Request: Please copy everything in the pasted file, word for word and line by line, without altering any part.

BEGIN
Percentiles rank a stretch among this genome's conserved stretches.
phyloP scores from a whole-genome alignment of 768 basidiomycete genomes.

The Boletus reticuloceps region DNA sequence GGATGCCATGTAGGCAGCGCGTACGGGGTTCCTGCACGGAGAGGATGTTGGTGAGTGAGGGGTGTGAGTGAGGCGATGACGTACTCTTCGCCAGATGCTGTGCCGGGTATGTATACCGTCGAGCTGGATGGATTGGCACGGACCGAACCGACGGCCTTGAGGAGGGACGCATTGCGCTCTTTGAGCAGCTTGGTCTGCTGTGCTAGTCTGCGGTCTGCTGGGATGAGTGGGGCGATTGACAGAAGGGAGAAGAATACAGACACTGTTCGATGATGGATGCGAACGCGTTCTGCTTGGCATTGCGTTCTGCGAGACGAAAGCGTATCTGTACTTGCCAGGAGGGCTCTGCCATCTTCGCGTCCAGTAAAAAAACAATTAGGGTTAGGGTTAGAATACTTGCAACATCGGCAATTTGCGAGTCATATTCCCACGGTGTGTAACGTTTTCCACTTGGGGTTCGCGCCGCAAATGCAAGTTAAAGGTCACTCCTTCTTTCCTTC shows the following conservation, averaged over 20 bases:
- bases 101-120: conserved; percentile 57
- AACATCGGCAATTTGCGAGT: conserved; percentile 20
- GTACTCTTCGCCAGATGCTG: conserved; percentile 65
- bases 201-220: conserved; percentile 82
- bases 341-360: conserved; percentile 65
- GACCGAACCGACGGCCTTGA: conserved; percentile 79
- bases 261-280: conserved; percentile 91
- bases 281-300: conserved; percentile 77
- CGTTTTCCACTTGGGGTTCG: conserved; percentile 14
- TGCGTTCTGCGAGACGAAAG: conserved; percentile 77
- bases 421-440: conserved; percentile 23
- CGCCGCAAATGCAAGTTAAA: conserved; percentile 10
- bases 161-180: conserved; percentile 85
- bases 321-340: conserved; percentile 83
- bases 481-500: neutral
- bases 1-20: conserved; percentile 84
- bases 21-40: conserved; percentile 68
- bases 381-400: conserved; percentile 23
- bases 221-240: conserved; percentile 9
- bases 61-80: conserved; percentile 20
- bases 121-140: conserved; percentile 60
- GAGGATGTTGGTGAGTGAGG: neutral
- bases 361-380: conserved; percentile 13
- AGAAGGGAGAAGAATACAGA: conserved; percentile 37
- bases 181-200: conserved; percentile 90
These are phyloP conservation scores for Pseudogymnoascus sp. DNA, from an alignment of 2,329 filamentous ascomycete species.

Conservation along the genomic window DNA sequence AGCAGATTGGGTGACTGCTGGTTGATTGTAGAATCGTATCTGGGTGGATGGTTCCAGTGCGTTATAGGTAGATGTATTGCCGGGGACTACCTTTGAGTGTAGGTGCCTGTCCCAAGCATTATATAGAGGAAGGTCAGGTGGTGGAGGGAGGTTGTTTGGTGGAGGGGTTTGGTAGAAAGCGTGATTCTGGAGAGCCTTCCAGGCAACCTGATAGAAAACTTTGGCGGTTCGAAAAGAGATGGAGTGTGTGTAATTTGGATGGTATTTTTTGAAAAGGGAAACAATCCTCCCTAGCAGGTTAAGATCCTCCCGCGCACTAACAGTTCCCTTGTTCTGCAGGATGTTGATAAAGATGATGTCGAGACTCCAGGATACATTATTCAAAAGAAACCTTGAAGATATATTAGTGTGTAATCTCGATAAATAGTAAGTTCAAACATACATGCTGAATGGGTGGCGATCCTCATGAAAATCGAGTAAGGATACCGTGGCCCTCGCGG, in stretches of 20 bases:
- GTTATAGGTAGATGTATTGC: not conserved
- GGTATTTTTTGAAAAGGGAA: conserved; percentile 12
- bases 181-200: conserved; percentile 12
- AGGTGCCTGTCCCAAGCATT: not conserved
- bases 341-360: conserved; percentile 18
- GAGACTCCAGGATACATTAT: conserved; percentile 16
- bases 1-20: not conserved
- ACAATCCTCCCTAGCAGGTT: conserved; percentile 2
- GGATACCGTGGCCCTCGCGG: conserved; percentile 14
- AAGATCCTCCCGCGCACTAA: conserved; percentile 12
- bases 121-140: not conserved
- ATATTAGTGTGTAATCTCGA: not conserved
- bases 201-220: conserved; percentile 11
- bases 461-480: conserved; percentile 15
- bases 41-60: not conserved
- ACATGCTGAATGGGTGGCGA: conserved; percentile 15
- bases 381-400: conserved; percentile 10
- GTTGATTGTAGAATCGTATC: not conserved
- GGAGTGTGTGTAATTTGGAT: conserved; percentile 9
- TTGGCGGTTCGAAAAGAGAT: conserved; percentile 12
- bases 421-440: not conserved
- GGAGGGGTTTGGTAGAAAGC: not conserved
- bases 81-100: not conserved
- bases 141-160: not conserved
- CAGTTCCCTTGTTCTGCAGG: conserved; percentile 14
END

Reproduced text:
Percentiles rank a stretch among this genome's conserved stretches.
phyloP scores from a whole-genome alignment of 768 basidiomycete genomes.

The Boletus reticuloceps region DNA sequence GGATGCCATGTAGGCAGCGCGTACGGGGTTCCTGCACGGAGAGGATGTTGGTGAGTGAGGGGTGTGAGTGAGGCGATGACGTACTCTTCGCCAGATGCTGTGCCGGGTATGTATACCGTCGAGCTGGATGGATTGGCACGGACCGAACCGACGGCCTTGAGGAGGGACGCATTGCGCTCTTTGAGCAGCTTGGTCTGCTGTGCTAGTCTGCGGTCTGCTGGGATGAGTGGGGCGATTGACAGAAGGGAGAAGAATACAGACACTGTTCGATGATGGATGCGAACGCGTTCTGCTTGGCATTGCGTTCTGCGAGACGAAAGCGTATCTGTACTTGCCAGGAGGGCTCTGCCATCTTCGCGTCCAGTAAAAAAACAATTAGGGTTAGGGTTAGAATACTTGCAACATCGGCAATTTGCGAGTCATATTCCCACGGTGTGTAACGTTTTCCACTTGGGGTTCGCGCCGCAAATGCAAGTTAAAGGTCACTCCTTCTTTCCTTC shows the following conservation, averaged over 20 bases:
- bases 101-120: conserved; percentile 57
- AACATCGGCAATTTGCGAGT: conserved; percentile 20
- GTACTCTTCGCCAGATGCTG: conserved; percentile 65
- bases 201-220: conserved; percentile 82
- bases 341-360: conserved; percentile 65
- GACCGAACCGACGGCCTTGA: conserved; percentile 79
- bases 261-280: conserved; percentile 91
- bases 281-300: conserved; percentile 77
- CGTTTTCCACTTGGGGTTCG: conserved; percentile 14
- TGCGTTCTGCGAGACGAAAG: conserved; percentile 77
- bases 421-440: conserved; percentile 23
- CGCCGCAAATGCAAGTTAAA: conserved; percentile 10
- bases 161-180: conserved; percentile 85
- bases 321-340: conserved; percentile 83
- bases 481-500: neutral
- bases 1-20: conserved; percentile 84
- bases 21-40: conserved; percentile 68
- bases 381-400: conserved; percentile 23
- bases 221-240: conserved; percentile 9
- bases 61-80: conserved; percentile 20
- bases 121-140: conserved; percentile 60
- GAGGATGTTGGTGAGTGAGG: neutral
- bases 361-380: conserved; percentile 13
- AGAAGGGAGAAGAATACAGA: conserved; percentile 37
- bases 181-200: conserved; percentile 90
These are phyloP conservation scores for Pseudogymnoascus sp. DNA, from an alignment of 2,329 filamentous ascomycete species.

Conservation along the genomic window DNA sequence AGCAGATTGGGTGACTGCTGGTTGATTGTAGAATCGTATCTGGGTGGATGGTTCCAGTGCGTTATAGGTAGATGTATTGCCGGGGACTACCTTTGAGTGTAGGTGCCTGTCCCAAGCATTATATAGAGGAAGGTCAGGTGGTGGAGGGAGGTTGTTTGGTGGAGGGGTTTGGTAGAAAGCGTGATTCTGGAGAGCCTTCCAGGCAACCTGATAGAAAACTTTGGCGGTTCGAAAAGAGATGGAGTGTGTGTAATTTGGATGGTATTTTTTGAAAAGGGAAACAATCCTCCCTAGCAGGTTAAGATCCTCCCGCGCACTAACAGTTCCCTTGTTCTGCAGGATGTTGATAAAGATGATGTCGAGACTCCAGGATACATTATTCAAAAGAAACCTTGAAGATATATTAGTGTGTAATCTCGATAAATAGTAAGTTCAAACATACATGCTGAATGGGTGGCGATCCTCATGAAAATCGAGTAAGGATACCGTGGCCCTCGCGG, in stretches of 20 bases:
- GTTATAGGTAGATGTATTGC: not conserved
- GGTATTTTTTGAAAAGGGAA: conserved; percentile 12
- bases 181-200: conserved; percentile 12
- AGGTGCCTGTCCCAAGCATT: not conserved
- bases 341-360: conserved; percentile 18
- GAGACTCCAGGATACATTAT: conserved; percentile 16
- bases 1-20: not conserved
- ACAATCCTCCCTAGCAGGTT: conserved; percentile 2
- GGATACCGTGGCCCTCGCGG: conserved; percentile 14
- AAGATCCTCCCGCGCACTAA: conserved; percentile 12
- bases 121-140: not conserved
- ATATTAGTGTGTAATCTCGA: not conserved
- bases 201-220: conserved; percentile 11
- bases 461-480: conserved; percentile 15
- bases 41-60: not conserved
- ACATGCTGAATGGGTGGCGA: conserved; percentile 15
- bases 381-400: conserved; percentile 10
- GTTGATTGTAGAATCGTATC: not conserved
- GGAGTGTGTGTAATTTGGAT: conserved; percentile 9
- TTGGCGGTTCGAAAAGAGAT: conserved; percentile 12
- bases 421-440: not conserved
- GGAGGGGTTTGGTAGAAAGC: not conserved
- bases 81-100: not conserved
- bases 141-160: not conserved
- CAGTTCCCTTGTTCTGCAGG: conserved; percentile 14